Deferred adjudication: A national survey

*Update (9/8/20): the full national report, “The Many Roads to Reintegration,” is now available.

In July, we announced the forthcoming publication of a national report surveying mechanisms for restoring rights and opportunities following arrest or conviction, titled “The Many Roads to Reintegration.” So far, we have previewed the report by publishing draft chapters covering “loss and restoration of voting and firearms rights” and “fair employment & occupational licensing.” Yesterday we published “pardon policy and practice,” a section of the chapter on record relief, a term comprising the various remedies that revise or supplement a person’s criminal record to reduce or eliminate barriers to opportunity in civil society.

Today we are publishing a second section of the record relief chapter on deferred adjudication, a disposition whose goal is to divert individuals away from a conviction record at the front end of a criminal case. Next week we will publish additional sections of this chapter, on expungement, record-sealing, set-aside, judicial certificates, and juvenile records. We expect to publish the entire “Many Roads” report by the end of the month.

A PDF of the section on deferred adjudication is available here. The full text follows, with end notes.

II(B)(2). Diversion and Deferred Adjudication

An increasingly popular record relief strategy involves diverting individuals away from a conviction at the front end of a criminal case. Diversion offers a less adversarial means of resolving an investigation or prosecution through compliance with agreed-upon community-based conditions leading to termination of the matter without conviction. Diversionary dispositions are described in the Model Penal Code: Sentencing as a way to “hold the individual accountable for criminal conduct when justice and public safety do not require that the individual be subjected to the stigma and collateral consequences associated with conviction.”[1] In this understanding, diversion can function as a means to accountability and rehabilitation, rather than as retribution for its own sake.[2] The effectiveness of diversionary dispositions in furthering these goals has not been studied in depth, but existing research suggests their promise.[3] Diversion may also be employed in cases where the extent of culpability is not clear, to allow for a mutually-acceptable outcome for the prosecutor and individual.

While terminology and program characteristics vary, there are two primary types of diversion: pure diversion (prosecutor-managed) and deferred adjudication (court-managed). One or both of these dispositions are authorized in every jurisdiction.[4]

Pure diversion, sometimes also called deferred prosecution, is controlled by the prosecutor and may commence before or after the filing of criminal charges. Typically, it involves an agreement between the prosecutor and an arrested or charged individual that successful completion of a community-based program will terminate the criminal investigation or prosecution. While a court may be involved in approving the terms of a diversion agreement, particularly if it involves use of court supervisory or treatment resources, the prosecutor decides whether a person may participate in diversion and has complied with conditions of the agreement, so as to avoid further prosecution. Pure diversion may result in a formal decision not to prosecute (“nolle prosequi”), and the record of the defendant’s arrest and any charges may be subject to court-ordered dismissal and sealing. If the person was never charged, there may be no court record to seal, and state laws may or may not provide for limiting public access to uncharged arrest records in a state repository and law enforcement agency.[5]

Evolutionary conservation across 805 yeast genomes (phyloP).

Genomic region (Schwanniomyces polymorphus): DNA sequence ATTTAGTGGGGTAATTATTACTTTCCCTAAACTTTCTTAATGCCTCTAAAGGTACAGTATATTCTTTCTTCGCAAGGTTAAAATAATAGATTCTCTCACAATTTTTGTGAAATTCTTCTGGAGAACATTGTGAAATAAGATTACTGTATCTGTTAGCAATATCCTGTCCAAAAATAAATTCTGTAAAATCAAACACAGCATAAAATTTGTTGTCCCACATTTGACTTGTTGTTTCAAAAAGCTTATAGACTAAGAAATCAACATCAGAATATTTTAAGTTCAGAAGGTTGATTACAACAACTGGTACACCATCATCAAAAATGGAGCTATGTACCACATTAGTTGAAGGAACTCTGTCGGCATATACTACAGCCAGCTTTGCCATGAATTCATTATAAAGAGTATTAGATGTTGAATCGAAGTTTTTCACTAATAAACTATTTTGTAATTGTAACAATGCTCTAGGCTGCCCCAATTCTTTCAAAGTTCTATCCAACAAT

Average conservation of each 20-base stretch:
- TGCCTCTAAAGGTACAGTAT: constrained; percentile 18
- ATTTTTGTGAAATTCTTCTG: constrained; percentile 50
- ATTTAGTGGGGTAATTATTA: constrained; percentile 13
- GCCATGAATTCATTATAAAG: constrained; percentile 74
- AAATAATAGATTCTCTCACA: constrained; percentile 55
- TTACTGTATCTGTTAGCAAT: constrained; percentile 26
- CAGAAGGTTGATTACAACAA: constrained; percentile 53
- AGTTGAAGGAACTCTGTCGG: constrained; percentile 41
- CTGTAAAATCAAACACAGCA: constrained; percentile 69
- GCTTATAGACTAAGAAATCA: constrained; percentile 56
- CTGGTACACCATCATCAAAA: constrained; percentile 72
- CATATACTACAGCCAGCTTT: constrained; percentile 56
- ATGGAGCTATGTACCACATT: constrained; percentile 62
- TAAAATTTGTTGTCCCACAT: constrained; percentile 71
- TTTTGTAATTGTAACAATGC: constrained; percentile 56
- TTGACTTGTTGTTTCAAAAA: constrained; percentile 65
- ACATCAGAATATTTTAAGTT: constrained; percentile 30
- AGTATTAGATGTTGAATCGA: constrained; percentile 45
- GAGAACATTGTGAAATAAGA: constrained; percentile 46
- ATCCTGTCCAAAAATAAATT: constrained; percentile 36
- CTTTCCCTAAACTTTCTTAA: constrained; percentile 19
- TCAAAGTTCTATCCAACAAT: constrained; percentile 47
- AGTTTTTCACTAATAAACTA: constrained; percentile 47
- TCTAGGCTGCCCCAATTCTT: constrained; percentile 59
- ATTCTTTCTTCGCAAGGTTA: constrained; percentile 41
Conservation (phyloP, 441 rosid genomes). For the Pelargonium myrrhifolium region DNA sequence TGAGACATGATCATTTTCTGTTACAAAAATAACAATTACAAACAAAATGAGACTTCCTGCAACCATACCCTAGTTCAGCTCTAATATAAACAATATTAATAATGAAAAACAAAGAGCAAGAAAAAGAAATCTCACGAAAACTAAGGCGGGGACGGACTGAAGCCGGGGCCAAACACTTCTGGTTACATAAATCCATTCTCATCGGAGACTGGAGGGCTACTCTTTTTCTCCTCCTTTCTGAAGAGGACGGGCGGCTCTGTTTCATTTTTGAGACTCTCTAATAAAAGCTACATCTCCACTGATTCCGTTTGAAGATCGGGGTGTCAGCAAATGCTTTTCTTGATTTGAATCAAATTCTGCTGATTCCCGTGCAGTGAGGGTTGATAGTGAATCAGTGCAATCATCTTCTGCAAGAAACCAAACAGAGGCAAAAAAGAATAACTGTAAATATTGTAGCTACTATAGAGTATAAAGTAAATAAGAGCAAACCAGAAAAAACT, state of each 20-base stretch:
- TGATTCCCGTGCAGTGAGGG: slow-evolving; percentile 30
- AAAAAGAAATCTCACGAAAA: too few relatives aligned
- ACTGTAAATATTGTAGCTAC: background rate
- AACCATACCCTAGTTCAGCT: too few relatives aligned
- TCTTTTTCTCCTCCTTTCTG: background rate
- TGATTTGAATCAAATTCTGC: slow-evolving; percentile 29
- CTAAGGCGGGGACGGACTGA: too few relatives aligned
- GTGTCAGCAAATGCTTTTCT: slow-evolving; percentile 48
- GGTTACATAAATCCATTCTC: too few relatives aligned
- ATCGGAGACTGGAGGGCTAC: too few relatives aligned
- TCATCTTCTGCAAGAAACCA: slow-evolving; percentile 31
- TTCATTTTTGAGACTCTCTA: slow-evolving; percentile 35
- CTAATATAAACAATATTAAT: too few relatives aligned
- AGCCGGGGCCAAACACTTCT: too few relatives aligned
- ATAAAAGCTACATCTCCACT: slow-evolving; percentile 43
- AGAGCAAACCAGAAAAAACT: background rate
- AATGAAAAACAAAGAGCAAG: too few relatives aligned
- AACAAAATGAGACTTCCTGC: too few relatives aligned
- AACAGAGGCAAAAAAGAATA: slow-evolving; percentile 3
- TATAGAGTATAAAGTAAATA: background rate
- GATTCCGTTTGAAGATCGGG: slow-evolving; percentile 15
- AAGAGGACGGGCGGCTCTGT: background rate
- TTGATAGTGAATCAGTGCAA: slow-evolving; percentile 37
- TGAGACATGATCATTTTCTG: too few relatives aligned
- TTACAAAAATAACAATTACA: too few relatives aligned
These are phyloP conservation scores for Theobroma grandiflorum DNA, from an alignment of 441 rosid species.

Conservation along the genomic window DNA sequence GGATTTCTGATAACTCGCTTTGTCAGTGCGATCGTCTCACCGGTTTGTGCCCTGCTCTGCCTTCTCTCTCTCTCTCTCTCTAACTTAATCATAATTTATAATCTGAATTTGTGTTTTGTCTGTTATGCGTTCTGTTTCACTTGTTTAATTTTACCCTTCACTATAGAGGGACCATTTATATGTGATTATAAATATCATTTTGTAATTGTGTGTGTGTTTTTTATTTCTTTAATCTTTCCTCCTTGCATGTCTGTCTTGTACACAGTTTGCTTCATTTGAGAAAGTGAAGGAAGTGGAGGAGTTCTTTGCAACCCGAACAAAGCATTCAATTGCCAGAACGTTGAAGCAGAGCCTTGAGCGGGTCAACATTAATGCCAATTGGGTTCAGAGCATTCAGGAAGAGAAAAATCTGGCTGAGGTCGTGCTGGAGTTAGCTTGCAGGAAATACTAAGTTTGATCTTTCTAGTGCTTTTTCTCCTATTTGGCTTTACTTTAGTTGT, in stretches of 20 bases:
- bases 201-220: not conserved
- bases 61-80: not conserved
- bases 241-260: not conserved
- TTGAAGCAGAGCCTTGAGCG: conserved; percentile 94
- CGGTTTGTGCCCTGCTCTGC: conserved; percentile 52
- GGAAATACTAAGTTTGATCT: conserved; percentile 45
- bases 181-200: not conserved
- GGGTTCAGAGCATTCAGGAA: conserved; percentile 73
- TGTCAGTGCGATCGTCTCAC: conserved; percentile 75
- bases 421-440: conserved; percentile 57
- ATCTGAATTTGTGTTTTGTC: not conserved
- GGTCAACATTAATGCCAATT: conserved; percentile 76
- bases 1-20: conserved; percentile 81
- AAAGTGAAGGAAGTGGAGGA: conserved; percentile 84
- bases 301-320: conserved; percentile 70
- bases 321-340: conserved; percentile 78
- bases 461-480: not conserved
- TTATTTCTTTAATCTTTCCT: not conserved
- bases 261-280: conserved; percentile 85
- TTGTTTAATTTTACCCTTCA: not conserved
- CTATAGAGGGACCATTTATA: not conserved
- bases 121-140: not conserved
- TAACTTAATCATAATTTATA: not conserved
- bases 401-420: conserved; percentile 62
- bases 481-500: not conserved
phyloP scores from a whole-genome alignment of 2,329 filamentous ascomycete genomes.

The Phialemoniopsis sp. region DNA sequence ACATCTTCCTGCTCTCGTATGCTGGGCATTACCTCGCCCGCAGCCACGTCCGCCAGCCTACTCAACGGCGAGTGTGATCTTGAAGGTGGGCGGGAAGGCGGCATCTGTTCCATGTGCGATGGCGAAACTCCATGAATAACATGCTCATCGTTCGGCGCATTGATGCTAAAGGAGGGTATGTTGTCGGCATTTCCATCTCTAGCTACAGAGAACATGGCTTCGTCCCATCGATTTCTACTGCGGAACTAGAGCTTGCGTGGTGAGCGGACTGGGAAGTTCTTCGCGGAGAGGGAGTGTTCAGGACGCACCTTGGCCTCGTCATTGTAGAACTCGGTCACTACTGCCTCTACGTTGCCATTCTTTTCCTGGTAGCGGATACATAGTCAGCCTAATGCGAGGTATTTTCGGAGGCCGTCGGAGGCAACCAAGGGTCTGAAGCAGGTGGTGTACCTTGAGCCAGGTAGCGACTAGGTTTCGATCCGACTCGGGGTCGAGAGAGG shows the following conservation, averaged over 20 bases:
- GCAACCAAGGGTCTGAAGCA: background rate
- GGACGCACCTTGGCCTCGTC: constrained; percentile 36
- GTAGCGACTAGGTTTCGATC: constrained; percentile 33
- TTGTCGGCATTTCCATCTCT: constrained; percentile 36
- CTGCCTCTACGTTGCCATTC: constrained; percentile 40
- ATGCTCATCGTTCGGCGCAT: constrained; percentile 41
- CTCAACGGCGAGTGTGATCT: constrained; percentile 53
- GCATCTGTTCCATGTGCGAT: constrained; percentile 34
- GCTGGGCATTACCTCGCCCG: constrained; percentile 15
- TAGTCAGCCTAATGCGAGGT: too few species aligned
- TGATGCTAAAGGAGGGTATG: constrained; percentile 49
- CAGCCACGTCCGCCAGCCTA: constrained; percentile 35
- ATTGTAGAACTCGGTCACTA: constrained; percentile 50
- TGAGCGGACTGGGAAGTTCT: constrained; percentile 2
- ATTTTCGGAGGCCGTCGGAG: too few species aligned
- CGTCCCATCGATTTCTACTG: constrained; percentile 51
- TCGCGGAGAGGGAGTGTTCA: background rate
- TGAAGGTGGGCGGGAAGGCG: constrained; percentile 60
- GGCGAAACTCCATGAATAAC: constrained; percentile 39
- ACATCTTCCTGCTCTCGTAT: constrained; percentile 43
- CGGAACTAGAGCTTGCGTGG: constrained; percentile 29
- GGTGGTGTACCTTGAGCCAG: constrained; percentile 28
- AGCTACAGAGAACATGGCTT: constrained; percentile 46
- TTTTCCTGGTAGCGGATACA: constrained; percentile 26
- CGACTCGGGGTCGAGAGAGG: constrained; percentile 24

Deferred adjudication is designated variously in state codes,[6] and varies also in how it is administered from state to state. But it is most saliently distinguished from pure diversion by the more formal involvement of the court in managing the criminal case after charges have been filed. It often requires a plea, admission, or finding of guilt, and always includes a period of probation and/or other conditions administered by the court, with the court deferring entry of a judgment of conviction. The prosecutor may have a say in which defendants are given the option of a deferred disposition, and in a few states even a dispositive one, but the key legal difference between the two dispositions is that the court determines whether the defendant has complied with conditions when adjudication or sentencing has been deferred, so to warrant vacating any plea and dismissing the charges. Nowadays, dismissal of the charges generally includes sealing of the record, frequently but not always at disposition.

The discussion that follows focuses on deferred adjudication rather than prosecutor-controlled diversion, as the latter frequently operates informally in accordance with the policies of a specific prosecutor’s office and typically does not involve a formal court proceeding, other than placing the diversion agreement on the record. This section also does not discuss record relief mechanisms by which courts are authorized to reduce felony convictions to misdemeanors after completion of conditions, dispositions that resemble deferred adjudication in offering an alternative way of encouraging compliance and making the record eligible for expungement, but that do not have the advantage of avoiding a record of conviction.[7]